November 29, 2022
By Sue Glass, for the YMCA of Metro Denver.
The fight for gender equality has made measurable strides in the past hundred years. While we celebrate the courage and commitment of the women who paved the way for ourselves, our mothers, family and friends, we must acknowledge the inequities and challenges that persist.
These disparities are most prevalent in the workplace, especially among working mothers. According to a recent report by LeanIn.org and McKinsey & Co, more than one in four women are considering downshifting their careers or leaving the workforce altogether.COVID-19 has threatened the decades of progress working women have made by intensifying the pressures they were already facing at home. Let’s consider the following:
- Women working to excel in the workplace while also being primarily responsible for child care and homeschooling.
- Women are three times as likely as men to take on an extra three or more hours of housework and child care each day – equivalent to 20 extra hours a week.
- Black and Latina women are more likely to be a family’s primary breadwinner while simultaneously taking primary responsibility for all child care and housework.
- Women of color experience more pay inequities and are less likely to hold senior positions within an organization.
These statistics illustrate the unmistakable reality that our fight for gender equity is far from over. Working women across the country stand face to face with this crisis. In response, the YMCA of Metro Denver has strengthened our commitment to providing services for mothers and members in need.
One of the Y’s priorities is to expand child care access. This allows us to support women in their professional journey. We understand child care is an economic imperative to promote equity for women and to support vibrant workplaces. We are the largest provider of out of school time care for children in the state of Colorado, serving more than 6,000 children in the metro area in a typical year. During COVID-19, the YMCA of Metro Denver provided emergency child care for first responders, frontline workers and teachers. We also adapted our school-aged child care programming to support remote learning. Our response supported working mothers in these professions, or who have a spouse in these professions, to stay in the workforce.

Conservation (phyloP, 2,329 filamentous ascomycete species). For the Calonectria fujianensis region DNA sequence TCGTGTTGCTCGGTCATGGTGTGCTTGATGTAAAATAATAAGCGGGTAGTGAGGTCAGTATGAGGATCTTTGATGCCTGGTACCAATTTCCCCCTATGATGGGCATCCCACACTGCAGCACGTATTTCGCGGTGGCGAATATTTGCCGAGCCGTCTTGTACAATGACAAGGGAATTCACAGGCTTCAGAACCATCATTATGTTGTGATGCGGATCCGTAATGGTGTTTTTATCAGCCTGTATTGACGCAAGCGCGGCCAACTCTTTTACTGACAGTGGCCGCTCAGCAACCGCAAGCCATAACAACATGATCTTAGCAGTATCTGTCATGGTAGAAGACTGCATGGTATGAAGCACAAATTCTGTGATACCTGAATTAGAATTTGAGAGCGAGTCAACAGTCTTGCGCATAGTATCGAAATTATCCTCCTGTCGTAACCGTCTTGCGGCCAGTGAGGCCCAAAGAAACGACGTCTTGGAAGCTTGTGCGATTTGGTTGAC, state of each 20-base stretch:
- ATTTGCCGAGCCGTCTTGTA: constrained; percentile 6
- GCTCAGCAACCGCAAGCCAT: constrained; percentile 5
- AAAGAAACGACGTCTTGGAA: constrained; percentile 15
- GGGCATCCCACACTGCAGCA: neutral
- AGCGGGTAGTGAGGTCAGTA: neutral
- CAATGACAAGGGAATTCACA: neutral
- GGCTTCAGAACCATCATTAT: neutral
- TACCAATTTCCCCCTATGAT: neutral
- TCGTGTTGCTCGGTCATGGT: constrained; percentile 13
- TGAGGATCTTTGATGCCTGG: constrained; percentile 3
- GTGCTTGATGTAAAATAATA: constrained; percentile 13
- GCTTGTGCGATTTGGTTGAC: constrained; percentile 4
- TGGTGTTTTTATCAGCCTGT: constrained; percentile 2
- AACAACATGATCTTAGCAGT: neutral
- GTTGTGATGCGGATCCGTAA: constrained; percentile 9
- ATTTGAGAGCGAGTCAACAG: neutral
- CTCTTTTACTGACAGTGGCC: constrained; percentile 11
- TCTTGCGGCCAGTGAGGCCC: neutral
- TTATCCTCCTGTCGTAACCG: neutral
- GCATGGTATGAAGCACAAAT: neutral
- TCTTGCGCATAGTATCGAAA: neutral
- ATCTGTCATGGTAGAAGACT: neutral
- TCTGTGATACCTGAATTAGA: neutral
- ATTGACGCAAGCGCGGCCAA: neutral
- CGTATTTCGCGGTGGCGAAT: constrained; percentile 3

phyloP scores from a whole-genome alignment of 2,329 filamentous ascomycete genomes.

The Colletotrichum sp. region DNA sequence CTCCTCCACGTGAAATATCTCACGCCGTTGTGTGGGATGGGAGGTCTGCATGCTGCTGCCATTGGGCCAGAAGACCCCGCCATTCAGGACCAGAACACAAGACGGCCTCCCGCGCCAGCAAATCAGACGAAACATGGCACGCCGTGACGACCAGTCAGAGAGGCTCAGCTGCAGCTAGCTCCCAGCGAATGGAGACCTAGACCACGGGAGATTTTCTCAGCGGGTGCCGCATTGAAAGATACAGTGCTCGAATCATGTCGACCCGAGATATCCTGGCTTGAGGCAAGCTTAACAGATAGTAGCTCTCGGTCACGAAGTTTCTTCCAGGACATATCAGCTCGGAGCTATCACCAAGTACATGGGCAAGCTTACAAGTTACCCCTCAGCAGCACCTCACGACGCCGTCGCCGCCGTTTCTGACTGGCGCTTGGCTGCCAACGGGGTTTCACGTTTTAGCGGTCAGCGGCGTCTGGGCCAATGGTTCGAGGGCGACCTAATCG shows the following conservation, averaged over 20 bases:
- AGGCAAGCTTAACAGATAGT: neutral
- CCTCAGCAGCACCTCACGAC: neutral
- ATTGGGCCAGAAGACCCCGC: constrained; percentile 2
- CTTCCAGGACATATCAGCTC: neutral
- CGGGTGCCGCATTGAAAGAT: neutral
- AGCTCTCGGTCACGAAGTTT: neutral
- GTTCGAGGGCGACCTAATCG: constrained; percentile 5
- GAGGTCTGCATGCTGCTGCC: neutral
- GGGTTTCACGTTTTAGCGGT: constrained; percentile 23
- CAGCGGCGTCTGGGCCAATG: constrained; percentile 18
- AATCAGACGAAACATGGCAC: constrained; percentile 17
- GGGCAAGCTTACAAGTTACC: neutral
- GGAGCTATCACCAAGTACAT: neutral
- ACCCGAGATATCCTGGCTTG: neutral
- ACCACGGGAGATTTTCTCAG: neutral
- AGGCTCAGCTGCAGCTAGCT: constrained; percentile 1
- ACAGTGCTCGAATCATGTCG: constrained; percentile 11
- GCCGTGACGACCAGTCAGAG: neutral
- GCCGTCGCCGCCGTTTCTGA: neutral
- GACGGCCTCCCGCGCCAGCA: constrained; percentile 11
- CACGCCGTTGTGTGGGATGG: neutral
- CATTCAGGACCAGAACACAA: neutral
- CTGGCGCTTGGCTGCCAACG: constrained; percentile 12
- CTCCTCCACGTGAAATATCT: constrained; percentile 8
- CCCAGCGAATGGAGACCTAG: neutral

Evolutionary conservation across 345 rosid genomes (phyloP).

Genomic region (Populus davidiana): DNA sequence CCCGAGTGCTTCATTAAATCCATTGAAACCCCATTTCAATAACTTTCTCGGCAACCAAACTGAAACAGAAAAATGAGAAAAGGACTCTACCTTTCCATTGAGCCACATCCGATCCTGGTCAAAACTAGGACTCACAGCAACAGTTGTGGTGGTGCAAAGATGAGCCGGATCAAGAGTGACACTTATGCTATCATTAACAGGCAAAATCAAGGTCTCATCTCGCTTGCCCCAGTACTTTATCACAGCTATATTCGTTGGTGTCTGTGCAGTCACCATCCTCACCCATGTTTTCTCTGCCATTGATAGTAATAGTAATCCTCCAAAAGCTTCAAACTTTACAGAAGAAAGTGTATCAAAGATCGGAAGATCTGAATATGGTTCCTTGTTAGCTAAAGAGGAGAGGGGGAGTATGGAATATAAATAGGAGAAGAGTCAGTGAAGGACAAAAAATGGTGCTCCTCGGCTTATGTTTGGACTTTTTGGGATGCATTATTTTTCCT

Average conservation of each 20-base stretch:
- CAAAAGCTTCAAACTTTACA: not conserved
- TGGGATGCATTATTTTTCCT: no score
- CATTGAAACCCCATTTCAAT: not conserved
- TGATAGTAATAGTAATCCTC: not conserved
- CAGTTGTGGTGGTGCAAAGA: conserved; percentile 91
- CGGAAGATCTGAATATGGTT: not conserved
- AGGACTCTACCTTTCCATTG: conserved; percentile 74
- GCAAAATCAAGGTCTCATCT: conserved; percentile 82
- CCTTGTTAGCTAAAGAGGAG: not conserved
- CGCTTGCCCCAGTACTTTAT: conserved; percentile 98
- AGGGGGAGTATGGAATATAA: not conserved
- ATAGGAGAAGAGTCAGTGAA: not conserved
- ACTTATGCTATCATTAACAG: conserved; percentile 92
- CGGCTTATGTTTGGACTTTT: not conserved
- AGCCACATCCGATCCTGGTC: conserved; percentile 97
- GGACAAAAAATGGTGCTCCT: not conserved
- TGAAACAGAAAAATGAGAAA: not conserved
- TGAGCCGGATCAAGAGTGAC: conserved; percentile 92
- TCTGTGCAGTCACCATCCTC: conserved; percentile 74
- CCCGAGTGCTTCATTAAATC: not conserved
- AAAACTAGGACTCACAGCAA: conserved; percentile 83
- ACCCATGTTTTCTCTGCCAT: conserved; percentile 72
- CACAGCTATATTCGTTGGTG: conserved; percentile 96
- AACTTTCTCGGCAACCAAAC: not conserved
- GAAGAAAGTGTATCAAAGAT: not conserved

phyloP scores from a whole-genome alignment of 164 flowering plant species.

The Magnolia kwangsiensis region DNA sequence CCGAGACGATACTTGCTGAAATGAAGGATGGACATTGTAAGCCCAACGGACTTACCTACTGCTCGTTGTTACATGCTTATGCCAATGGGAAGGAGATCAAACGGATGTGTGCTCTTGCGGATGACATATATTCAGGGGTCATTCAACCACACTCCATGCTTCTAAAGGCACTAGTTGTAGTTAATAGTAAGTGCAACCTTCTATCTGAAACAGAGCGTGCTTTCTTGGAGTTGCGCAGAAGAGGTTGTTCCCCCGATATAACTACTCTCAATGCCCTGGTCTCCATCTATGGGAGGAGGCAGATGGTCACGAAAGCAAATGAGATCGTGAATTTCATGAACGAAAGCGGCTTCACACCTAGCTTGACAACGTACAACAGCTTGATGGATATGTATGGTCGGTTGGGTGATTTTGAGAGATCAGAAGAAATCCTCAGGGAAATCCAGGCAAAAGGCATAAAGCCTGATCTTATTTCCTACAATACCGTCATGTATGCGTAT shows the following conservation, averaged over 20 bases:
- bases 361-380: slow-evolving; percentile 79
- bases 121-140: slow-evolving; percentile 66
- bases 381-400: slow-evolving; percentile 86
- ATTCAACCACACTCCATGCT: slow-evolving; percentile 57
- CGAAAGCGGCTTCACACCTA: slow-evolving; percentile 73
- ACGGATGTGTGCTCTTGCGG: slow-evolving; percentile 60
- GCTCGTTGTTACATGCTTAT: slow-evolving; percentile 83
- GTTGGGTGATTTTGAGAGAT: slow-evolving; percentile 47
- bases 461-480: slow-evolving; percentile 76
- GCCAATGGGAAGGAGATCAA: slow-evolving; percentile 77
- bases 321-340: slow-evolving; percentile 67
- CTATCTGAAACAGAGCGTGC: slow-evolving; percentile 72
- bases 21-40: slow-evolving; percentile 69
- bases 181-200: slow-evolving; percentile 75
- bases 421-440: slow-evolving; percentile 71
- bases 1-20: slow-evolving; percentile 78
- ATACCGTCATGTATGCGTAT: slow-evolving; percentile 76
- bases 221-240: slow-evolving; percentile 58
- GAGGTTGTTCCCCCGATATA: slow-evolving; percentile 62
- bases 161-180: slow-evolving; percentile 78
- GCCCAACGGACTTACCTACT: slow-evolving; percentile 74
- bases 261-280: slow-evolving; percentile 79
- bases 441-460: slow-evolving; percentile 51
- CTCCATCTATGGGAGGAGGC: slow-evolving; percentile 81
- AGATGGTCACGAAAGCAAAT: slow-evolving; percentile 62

The Y has also collaborated with community leaders to ensure working mothers are not left behind. In early 2020, I had the opportunity to chair the Downtown Denver Partnership’s Childcare Taskforce dedicated to making real progress on the issue of gender disparity in the workplace. The Taskforce, comprised of community and corporate leaders, published a report assessing the challenges working mothers face. We outlined seven recommendations that call on employers and the public sector to make our workplaces of the future more equitable. Today, the Y is helping bring solutions to life through collaborations and our programming.
No woman should experience pay inequity, be overlooked for promotion, face questions about her ability to manage complex organizations because of her gender, or be asked the question “how will you manage being a mom, a wife, and a CEO.” As the first female and the first person of color to serve as CEO of the YMCA of Metro Denver in its 146-year history, I understand these barriers first-hand. I’m personally committed to advancing opportunities for all women in the workplace. I will do the work necessary to ensure women in metro Denver don’t face the inequities and challenges I have during my professional journey.
We have a lot of work to do, together, but I am confident real change is possible.